The article then describe teams journey to Flutter:

  • Why Flutter?
  • Learning the ropes
  • The main course
  • Robust booking journey
  • Revised UI with reusable components
  • Customer feedback
  • Phenomenal benefits

The Maersk App team has continued to add features at a rapid rate. Having Flutter as our main technology has significantly reduced technical barriers, allowing new engineers to be able to contribute to our app within days after being onboarded. By using a single framework to ship two apps we can get creative and create something amazing. Excellent read!

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Flutter CI/CD using GitHub Actions

Categories

Tags devops cicd app-development javascript android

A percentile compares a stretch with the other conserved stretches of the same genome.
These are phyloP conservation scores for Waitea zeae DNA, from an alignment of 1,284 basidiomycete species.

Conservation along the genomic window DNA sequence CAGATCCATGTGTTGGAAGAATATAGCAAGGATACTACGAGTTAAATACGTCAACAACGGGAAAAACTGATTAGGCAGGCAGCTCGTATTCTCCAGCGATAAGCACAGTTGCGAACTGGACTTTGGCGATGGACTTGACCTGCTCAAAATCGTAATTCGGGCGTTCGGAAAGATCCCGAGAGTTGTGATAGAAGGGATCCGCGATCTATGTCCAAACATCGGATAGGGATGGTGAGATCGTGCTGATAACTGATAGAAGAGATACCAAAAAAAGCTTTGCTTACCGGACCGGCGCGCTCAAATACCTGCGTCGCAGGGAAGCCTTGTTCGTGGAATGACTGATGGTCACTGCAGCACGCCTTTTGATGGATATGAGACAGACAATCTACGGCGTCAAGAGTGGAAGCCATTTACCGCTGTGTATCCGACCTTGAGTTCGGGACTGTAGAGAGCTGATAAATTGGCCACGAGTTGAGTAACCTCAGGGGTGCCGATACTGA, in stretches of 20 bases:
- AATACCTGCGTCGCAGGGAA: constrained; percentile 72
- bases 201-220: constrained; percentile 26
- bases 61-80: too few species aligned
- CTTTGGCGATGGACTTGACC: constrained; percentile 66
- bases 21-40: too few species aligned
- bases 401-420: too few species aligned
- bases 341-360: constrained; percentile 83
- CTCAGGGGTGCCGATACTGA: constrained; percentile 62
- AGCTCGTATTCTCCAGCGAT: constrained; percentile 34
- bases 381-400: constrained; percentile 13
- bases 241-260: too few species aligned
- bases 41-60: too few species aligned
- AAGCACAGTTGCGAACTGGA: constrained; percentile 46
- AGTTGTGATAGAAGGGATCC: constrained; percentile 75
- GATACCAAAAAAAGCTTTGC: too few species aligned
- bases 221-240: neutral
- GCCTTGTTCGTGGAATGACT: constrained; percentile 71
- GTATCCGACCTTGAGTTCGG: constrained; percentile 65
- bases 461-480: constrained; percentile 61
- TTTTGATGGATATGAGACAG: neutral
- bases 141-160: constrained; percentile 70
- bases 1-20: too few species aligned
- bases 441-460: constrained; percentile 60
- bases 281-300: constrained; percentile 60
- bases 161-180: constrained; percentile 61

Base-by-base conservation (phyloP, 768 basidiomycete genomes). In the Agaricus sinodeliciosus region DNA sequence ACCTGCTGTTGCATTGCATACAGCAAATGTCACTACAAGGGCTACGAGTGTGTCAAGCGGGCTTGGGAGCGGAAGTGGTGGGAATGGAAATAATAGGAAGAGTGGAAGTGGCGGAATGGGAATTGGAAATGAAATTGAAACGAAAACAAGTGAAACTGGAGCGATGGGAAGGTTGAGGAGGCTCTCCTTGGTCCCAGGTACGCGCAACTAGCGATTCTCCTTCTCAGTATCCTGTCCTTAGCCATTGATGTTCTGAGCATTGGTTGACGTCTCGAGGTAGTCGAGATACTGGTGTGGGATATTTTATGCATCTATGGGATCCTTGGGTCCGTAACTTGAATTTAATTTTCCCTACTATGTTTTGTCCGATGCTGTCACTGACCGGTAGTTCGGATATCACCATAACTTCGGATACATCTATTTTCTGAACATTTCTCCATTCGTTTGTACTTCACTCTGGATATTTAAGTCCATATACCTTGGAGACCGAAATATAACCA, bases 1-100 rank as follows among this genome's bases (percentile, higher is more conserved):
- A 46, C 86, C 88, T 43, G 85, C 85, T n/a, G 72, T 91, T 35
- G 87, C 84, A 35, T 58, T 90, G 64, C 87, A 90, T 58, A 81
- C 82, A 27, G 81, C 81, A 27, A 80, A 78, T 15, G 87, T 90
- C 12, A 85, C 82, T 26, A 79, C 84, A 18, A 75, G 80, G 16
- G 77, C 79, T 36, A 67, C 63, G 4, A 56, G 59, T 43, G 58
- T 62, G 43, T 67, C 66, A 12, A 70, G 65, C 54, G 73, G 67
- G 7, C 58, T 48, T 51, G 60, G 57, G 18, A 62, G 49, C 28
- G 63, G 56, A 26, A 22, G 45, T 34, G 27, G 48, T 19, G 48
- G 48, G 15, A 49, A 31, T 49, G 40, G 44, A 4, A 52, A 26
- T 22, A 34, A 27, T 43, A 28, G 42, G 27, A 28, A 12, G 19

We are in a state where companies are releasing software and solutions within minutes, and they are doing so by following the Continuous integration (CI) and continuous delivery (CD) set of operating principles. By Himanshu Sharma.

A CI/CD pipeline makes the automatic delivery of your software more frequent, reliable, and secure. It focuses on higher code quality, and that’s why it is vital for a mobile developer or team. Flutter is an open source framework by Google for building beautiful, natively compiled, multi-platform applications from a single codebase.

The article will help yuo to make sense of:

  • What is GitHub Actions?
  • Use a basic Flutter action to build an Android release
  • How can you make your workflow faster?
  • Prepare for the Play Store release
  • Sign the app
  • Deploy the app
  • Flutter web release to GitHub pages

In this tutorial, you learned about how to set up a GitHub Actions workflow to deploy your Flutter app across the Web and Android. For the next step, you can copy and modify the workflow to directly release the app to the app store or learn about other alternatives of GitHub Actions like CircleCI, GitLab CI, Jenkins, and more. Nice one!